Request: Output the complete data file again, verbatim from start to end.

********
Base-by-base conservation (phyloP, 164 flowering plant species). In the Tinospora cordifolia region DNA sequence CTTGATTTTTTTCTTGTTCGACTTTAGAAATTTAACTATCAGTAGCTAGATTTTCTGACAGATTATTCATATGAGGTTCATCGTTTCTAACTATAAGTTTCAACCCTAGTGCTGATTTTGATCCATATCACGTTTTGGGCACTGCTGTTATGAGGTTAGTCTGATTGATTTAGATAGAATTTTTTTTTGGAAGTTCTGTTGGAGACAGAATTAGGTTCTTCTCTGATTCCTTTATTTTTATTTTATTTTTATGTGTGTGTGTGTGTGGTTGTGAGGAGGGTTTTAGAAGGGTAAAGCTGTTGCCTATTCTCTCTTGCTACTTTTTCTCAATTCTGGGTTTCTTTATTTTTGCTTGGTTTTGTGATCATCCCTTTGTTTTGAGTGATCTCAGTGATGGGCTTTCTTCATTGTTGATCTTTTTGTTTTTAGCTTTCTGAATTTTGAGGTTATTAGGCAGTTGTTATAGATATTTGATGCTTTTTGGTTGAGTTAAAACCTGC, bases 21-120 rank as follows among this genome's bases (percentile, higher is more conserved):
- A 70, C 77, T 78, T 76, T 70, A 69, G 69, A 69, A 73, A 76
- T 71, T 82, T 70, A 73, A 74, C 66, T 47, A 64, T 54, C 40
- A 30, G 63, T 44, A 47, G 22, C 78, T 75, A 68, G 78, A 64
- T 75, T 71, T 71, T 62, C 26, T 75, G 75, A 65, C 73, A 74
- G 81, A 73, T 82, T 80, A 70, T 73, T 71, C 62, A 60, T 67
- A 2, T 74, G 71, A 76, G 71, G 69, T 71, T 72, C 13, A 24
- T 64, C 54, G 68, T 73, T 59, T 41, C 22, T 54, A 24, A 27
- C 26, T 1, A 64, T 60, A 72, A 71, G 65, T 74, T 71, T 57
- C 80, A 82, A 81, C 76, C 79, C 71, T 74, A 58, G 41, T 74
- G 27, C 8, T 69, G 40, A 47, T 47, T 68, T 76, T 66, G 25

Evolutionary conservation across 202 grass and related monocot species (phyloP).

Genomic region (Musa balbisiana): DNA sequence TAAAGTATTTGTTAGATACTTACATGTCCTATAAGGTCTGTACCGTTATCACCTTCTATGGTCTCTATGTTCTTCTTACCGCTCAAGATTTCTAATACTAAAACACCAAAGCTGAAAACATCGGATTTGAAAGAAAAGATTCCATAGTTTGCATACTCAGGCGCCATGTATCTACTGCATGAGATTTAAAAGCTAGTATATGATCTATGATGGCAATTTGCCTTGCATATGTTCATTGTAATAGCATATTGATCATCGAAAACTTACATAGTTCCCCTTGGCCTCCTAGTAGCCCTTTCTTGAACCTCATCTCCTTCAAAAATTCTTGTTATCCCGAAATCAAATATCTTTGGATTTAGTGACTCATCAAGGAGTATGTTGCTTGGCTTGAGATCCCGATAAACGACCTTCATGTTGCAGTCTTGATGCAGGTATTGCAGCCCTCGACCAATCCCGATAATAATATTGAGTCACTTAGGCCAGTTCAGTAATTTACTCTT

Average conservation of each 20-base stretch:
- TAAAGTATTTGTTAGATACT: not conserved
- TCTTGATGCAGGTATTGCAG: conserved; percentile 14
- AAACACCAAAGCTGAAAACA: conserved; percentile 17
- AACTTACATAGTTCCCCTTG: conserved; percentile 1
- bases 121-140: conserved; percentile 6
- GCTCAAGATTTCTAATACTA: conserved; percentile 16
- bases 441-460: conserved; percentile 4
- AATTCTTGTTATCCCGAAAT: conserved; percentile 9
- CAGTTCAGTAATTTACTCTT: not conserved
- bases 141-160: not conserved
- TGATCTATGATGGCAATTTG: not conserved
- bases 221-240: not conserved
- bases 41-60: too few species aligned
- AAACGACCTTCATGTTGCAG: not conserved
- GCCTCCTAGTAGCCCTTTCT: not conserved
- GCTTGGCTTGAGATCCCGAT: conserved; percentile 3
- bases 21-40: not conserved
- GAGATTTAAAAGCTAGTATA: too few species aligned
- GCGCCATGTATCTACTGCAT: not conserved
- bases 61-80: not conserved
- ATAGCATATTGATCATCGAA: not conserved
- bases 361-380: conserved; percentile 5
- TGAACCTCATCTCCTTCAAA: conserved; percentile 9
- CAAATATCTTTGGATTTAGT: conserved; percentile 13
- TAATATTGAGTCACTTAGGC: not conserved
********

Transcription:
Base-by-base conservation (phyloP, 164 flowering plant species). In the Tinospora cordifolia region DNA sequence CTTGATTTTTTTCTTGTTCGACTTTAGAAATTTAACTATCAGTAGCTAGATTTTCTGACAGATTATTCATATGAGGTTCATCGTTTCTAACTATAAGTTTCAACCCTAGTGCTGATTTTGATCCATATCACGTTTTGGGCACTGCTGTTATGAGGTTAGTCTGATTGATTTAGATAGAATTTTTTTTTGGAAGTTCTGTTGGAGACAGAATTAGGTTCTTCTCTGATTCCTTTATTTTTATTTTATTTTTATGTGTGTGTGTGTGTGGTTGTGAGGAGGGTTTTAGAAGGGTAAAGCTGTTGCCTATTCTCTCTTGCTACTTTTTCTCAATTCTGGGTTTCTTTATTTTTGCTTGGTTTTGTGATCATCCCTTTGTTTTGAGTGATCTCAGTGATGGGCTTTCTTCATTGTTGATCTTTTTGTTTTTAGCTTTCTGAATTTTGAGGTTATTAGGCAGTTGTTATAGATATTTGATGCTTTTTGGTTGAGTTAAAACCTGC, bases 21-120 rank as follows among this genome's bases (percentile, higher is more conserved):
- A 70, C 77, T 78, T 76, T 70, A 69, G 69, A 69, A 73, A 76
- T 71, T 82, T 70, A 73, A 74, C 66, T 47, A 64, T 54, C 40
- A 30, G 63, T 44, A 47, G 22, C 78, T 75, A 68, G 78, A 64
- T 75, T 71, T 71, T 62, C 26, T 75, G 75, A 65, C 73, A 74
- G 81, A 73, T 82, T 80, A 70, T 73, T 71, C 62, A 60, T 67
- A 2, T 74, G 71, A 76, G 71, G 69, T 71, T 72, C 13, A 24
- T 64, C 54, G 68, T 73, T 59, T 41, C 22, T 54, A 24, A 27
- C 26, T 1, A 64, T 60, A 72, A 71, G 65, T 74, T 71, T 57
- C 80, A 82, A 81, C 76, C 79, C 71, T 74, A 58, G 41, T 74
- G 27, C 8, T 69, G 40, A 47, T 47, T 68, T 76, T 66, G 25

Evolutionary conservation across 202 grass and related monocot species (phyloP).

Genomic region (Musa balbisiana): DNA sequence TAAAGTATTTGTTAGATACTTACATGTCCTATAAGGTCTGTACCGTTATCACCTTCTATGGTCTCTATGTTCTTCTTACCGCTCAAGATTTCTAATACTAAAACACCAAAGCTGAAAACATCGGATTTGAAAGAAAAGATTCCATAGTTTGCATACTCAGGCGCCATGTATCTACTGCATGAGATTTAAAAGCTAGTATATGATCTATGATGGCAATTTGCCTTGCATATGTTCATTGTAATAGCATATTGATCATCGAAAACTTACATAGTTCCCCTTGGCCTCCTAGTAGCCCTTTCTTGAACCTCATCTCCTTCAAAAATTCTTGTTATCCCGAAATCAAATATCTTTGGATTTAGTGACTCATCAAGGAGTATGTTGCTTGGCTTGAGATCCCGATAAACGACCTTCATGTTGCAGTCTTGATGCAGGTATTGCAGCCCTCGACCAATCCCGATAATAATATTGAGTCACTTAGGCCAGTTCAGTAATTTACTCTT

Average conservation of each 20-base stretch:
- TAAAGTATTTGTTAGATACT: not conserved
- TCTTGATGCAGGTATTGCAG: conserved; percentile 14
- AAACACCAAAGCTGAAAACA: conserved; percentile 17
- AACTTACATAGTTCCCCTTG: conserved; percentile 1
- bases 121-140: conserved; percentile 6
- GCTCAAGATTTCTAATACTA: conserved; percentile 16
- bases 441-460: conserved; percentile 4
- AATTCTTGTTATCCCGAAAT: conserved; percentile 9
- CAGTTCAGTAATTTACTCTT: not conserved
- bases 141-160: not conserved
- TGATCTATGATGGCAATTTG: not conserved
- bases 221-240: not conserved
- bases 41-60: too few species aligned
- AAACGACCTTCATGTTGCAG: not conserved
- GCCTCCTAGTAGCCCTTTCT: not conserved
- GCTTGGCTTGAGATCCCGAT: conserved; percentile 3
- bases 21-40: not conserved
- GAGATTTAAAAGCTAGTATA: too few species aligned
- GCGCCATGTATCTACTGCAT: not conserved
- bases 61-80: not conserved
- ATAGCATATTGATCATCGAA: not conserved
- bases 361-380: conserved; percentile 5
- TGAACCTCATCTCCTTCAAA: conserved; percentile 9
- CAAATATCTTTGGATTTAGT: conserved; percentile 13
- TAATATTGAGTCACTTAGGC: not conserved